Over the past twenty years the limit on bocaccio has changed several time so be sure to check the most current regulation and know the restrictions. Better yet is to simply let the baby bocaccio go if you hook one given that it would take many, many of the small fish to make a meal.
<*}}}}}}}}}>< — Fish Bulletin #96 put out by the California Department of Fish Game in 1953 states: “There are now three piers, one at the town of Avila, a second used in connection with extensive shipments of oil from this port, and the third where most of the fish is now landed… For the last two decades, the landings at Avila have averaged 2,700,000 pounds per year. For the two years 1950 and 1951 the average was 23,600,000 pounds, mostly sardines for shipment by truck to canneries at Monterey and San Francisco. Other species have been jack mackerel, abalone, rockfish, crab, and albacore. Flatfish were delivered by two trawlers fishing out of this port. In May, June, and July of 1945 about 7,000 pounds of salmon were landed at Avila which accounts for salmon appearing on the fish receipts made out by local buyers that year. Sport fishing is active from two of the three piers, a few boats are for hire at the town’s campgrounds, and there were six party boats operating from this port in 1953.”
As long as I have been visiting the pier there have been Sportfishing boats available. For a number of years there was the Port San Luis Sportfishing. Boats included the Marauder, Diablo, and the Cheyenne. Today’s Patriot Sportfishing offers the Pacific Horizon and the Patriot. Of course times have changed (with the various F&G restrictions, MPAs, and the high cost of fuel) so the landing today offers up whale watching expeditions and even burial trips (ashes only, no bodies) to make up for the loss of income.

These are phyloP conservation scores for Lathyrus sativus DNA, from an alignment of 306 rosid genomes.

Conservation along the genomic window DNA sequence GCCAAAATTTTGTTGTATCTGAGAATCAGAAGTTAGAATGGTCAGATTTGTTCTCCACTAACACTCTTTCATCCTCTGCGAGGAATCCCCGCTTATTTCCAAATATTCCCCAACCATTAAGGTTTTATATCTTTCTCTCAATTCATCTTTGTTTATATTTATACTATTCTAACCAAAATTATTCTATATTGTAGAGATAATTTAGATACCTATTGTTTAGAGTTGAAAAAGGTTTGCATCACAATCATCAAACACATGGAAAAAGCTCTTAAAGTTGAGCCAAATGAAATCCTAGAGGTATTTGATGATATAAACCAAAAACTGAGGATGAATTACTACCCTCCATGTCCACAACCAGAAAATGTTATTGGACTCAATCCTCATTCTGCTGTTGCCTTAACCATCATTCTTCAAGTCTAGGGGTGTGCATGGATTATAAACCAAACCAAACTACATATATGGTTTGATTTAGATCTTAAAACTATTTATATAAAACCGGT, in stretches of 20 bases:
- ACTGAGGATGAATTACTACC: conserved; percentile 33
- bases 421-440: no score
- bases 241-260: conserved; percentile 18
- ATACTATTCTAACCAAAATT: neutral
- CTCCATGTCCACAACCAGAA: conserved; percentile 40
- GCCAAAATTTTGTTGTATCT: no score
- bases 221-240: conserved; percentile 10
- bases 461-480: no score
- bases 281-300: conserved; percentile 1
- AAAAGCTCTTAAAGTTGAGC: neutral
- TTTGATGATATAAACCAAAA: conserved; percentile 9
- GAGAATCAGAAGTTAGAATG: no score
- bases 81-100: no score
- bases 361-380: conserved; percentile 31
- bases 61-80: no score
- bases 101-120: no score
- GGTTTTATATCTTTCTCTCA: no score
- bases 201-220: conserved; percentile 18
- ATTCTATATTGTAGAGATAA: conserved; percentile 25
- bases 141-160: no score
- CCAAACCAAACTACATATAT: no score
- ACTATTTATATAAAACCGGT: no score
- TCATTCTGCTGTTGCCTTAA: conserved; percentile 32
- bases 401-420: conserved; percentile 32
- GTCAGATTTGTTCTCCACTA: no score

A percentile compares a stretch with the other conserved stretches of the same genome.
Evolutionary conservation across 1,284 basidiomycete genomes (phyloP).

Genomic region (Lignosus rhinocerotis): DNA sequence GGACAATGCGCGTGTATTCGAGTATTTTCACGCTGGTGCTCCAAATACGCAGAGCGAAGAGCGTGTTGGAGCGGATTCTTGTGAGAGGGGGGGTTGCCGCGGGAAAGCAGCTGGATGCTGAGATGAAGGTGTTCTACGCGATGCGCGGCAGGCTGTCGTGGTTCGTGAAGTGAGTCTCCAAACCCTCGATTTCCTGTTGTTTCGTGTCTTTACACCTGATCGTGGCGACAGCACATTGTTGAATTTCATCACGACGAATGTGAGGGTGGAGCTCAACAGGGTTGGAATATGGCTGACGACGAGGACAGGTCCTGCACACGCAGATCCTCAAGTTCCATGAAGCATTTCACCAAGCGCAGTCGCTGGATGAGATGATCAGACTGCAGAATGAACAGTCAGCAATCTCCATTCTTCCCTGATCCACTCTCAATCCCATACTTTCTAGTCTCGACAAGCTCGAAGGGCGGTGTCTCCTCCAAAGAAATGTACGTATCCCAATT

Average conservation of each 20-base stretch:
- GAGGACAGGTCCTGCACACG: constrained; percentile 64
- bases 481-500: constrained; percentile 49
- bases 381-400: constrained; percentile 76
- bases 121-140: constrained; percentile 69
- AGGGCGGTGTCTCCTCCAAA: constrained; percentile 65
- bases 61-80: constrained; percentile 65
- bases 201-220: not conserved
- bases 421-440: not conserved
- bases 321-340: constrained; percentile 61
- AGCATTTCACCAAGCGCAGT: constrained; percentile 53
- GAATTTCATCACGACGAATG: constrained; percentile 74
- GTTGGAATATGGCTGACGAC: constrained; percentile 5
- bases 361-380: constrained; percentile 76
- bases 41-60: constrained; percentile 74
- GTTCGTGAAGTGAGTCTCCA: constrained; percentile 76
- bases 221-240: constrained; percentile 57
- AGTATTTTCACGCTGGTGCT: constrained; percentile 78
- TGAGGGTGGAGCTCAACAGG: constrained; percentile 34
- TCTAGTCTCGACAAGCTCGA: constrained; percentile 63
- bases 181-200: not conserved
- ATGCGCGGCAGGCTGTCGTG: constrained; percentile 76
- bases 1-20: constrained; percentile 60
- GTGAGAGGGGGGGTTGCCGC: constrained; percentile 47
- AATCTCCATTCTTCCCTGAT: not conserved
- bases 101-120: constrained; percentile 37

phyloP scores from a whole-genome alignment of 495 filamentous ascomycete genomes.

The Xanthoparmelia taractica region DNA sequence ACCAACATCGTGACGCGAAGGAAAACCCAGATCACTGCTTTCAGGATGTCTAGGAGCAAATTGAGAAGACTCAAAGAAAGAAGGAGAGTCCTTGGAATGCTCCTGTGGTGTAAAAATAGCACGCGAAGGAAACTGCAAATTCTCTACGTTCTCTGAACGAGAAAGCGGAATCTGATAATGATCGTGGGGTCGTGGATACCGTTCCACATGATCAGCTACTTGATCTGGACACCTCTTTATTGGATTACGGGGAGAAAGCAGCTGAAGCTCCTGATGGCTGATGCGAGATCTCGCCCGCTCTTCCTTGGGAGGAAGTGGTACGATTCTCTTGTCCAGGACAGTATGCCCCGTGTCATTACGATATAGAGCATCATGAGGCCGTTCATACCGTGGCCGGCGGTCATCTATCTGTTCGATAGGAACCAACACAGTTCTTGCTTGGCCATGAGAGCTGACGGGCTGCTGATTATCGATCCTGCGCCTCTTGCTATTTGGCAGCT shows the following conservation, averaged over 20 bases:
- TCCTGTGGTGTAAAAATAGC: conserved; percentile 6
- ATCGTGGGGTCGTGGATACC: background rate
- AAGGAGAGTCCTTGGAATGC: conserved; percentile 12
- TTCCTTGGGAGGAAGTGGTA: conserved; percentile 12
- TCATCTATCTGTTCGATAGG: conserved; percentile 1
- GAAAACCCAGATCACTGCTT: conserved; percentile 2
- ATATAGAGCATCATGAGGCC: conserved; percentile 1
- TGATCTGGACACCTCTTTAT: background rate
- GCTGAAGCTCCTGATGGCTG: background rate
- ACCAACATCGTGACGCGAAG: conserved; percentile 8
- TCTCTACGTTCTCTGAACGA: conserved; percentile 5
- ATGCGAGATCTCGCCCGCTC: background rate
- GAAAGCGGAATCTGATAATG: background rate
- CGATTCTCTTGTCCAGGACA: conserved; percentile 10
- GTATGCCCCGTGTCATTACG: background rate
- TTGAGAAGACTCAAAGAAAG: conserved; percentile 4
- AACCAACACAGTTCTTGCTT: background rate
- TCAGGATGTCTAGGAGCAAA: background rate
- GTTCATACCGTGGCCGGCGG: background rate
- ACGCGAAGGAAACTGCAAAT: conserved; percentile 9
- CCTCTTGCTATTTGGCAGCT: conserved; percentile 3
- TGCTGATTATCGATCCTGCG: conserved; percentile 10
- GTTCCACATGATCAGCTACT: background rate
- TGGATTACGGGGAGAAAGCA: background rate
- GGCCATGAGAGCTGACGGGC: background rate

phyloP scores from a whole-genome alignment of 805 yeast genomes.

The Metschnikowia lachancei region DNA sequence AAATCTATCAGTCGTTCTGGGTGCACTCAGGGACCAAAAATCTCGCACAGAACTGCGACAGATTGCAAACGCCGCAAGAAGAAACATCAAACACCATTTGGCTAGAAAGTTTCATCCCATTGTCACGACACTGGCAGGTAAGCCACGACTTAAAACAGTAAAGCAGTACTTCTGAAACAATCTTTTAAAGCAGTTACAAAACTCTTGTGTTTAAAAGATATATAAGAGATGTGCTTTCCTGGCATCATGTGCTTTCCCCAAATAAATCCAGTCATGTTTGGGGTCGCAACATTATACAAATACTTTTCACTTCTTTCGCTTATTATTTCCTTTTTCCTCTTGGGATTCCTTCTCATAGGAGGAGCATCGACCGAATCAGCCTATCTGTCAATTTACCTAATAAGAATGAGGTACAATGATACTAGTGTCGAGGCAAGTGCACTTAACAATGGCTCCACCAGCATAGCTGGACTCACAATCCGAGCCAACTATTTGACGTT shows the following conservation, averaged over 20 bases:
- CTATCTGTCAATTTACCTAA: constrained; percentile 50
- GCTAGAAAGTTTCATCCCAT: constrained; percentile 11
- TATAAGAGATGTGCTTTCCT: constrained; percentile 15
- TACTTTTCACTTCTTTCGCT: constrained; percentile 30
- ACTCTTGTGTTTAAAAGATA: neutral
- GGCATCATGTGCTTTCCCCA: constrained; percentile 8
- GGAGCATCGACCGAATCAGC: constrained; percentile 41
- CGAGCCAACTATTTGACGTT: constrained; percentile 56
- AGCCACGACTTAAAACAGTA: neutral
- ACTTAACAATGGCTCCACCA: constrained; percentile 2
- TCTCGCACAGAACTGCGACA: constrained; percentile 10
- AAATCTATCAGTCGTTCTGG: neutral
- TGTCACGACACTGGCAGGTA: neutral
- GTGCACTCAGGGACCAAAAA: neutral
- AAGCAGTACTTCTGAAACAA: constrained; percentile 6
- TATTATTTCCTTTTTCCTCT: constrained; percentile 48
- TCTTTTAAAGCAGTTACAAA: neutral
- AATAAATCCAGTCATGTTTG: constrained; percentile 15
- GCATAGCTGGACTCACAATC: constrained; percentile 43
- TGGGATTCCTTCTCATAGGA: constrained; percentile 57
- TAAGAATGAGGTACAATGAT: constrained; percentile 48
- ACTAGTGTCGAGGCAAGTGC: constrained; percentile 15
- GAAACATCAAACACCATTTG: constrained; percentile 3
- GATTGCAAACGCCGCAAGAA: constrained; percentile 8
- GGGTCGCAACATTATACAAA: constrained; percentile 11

Port San Luis Sportfishing
<*}}}}}}}}}>< — Fish surveys done from 2004-2009 by the Department of Fish and Game showed the following species at the pier (numerically) — jacksmelt, pileperch, Pacific mackerel, walleye surfperch, white seaperch, shinerperch, white croaker, barred surfperch, black seaperch, topsmelt, Pacific sardine, rainbow seaperch, northern anchovy, calico surfperch, silver surfperch, brown rockfish, wolf eel, and bat ray. Surprisingly white croaker did not lead the list as at the Avila Pier just a short distance away.
My personal fishing records at the pier, from 1986 to 2017 show 31 different species and a 12.0 fish per hour mark. Although the number of different species I’ve taken at the pier is less than that at some piers (mainly SoCal piers), it is the highest for all the piers in San Luis Obispo County and includes eight different types of perch.The species (numerically) — bocaccio, California lizardfish, white croaker, walleye surfperch, shinerperch, cabezon, jacksmelt, speckled sanddab, Pacific sardine, white seaperch, brown rockfish, juv. copper rockfish, staghorn sculpin, Pacific mackerel, kelp rockfish, onespot fringehead, California halibut, black seaperch, rainbow seaperch, jack mackerel, calico rockfish, lingcod, gopher rockfish, blue rockfish, grass rockfish, pileperch, striped seaperch, queenfish, kelp perch, and two unidentified juvenile rockfish.
Juvenile rockfish (Probable vermilion rockfish)
<*}}}}}}}}}>< — Just a few steps onto the pier sits a fish cleaning station that can be interesting when and if anglers are cleaning their fish. It’s also apparently interesting to a group of raccoons that I’ve spotted by the cleaning station several times. Apparently they will also head out to the end of the pier at times and do a little dumpster-diving looking for restaurant scraps but I’ve always spotted them right by the entrance. They’re cute but don’t get the wrong impression and try to get too close, they’re still wild animals.